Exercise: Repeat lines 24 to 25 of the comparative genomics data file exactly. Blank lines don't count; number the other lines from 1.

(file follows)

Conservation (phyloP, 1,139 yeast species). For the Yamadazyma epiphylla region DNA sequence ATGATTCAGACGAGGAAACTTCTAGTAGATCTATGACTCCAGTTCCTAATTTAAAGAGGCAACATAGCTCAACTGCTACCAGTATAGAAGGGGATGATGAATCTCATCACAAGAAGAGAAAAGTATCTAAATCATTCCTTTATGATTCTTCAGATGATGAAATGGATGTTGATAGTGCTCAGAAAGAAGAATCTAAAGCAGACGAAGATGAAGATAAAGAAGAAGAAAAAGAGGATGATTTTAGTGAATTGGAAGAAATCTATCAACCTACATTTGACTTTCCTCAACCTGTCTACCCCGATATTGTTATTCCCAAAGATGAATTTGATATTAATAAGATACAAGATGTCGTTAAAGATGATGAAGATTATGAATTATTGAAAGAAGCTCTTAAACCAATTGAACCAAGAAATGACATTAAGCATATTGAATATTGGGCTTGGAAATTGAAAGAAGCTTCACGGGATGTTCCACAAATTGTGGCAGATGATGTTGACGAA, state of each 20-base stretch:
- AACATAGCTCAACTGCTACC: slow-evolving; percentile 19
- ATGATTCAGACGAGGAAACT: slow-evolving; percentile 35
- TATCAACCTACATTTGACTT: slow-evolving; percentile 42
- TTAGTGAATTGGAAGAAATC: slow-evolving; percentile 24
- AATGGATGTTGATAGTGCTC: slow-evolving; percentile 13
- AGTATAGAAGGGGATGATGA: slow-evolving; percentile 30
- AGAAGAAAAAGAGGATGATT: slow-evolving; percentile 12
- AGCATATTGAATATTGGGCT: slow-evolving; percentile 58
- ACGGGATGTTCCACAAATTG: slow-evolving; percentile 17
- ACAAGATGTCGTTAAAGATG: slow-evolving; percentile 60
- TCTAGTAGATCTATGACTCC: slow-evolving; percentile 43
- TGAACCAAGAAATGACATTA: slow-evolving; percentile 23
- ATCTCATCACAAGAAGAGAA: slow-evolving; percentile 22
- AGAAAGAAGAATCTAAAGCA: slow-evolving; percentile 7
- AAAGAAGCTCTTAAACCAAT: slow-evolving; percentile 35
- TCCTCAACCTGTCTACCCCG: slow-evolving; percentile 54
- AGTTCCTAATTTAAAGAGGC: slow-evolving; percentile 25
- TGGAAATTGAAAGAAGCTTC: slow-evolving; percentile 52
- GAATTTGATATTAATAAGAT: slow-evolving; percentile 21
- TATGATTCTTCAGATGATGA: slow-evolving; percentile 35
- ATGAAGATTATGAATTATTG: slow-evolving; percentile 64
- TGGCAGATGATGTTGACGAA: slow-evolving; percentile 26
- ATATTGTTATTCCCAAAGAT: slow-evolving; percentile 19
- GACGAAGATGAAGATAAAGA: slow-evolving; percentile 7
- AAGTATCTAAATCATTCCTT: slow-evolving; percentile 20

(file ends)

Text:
- ATATTGTTATTCCCAAAGAT: slow-evolving; percentile 19
- GACGAAGATGAAGATAAAGA: slow-evolving; percentile 7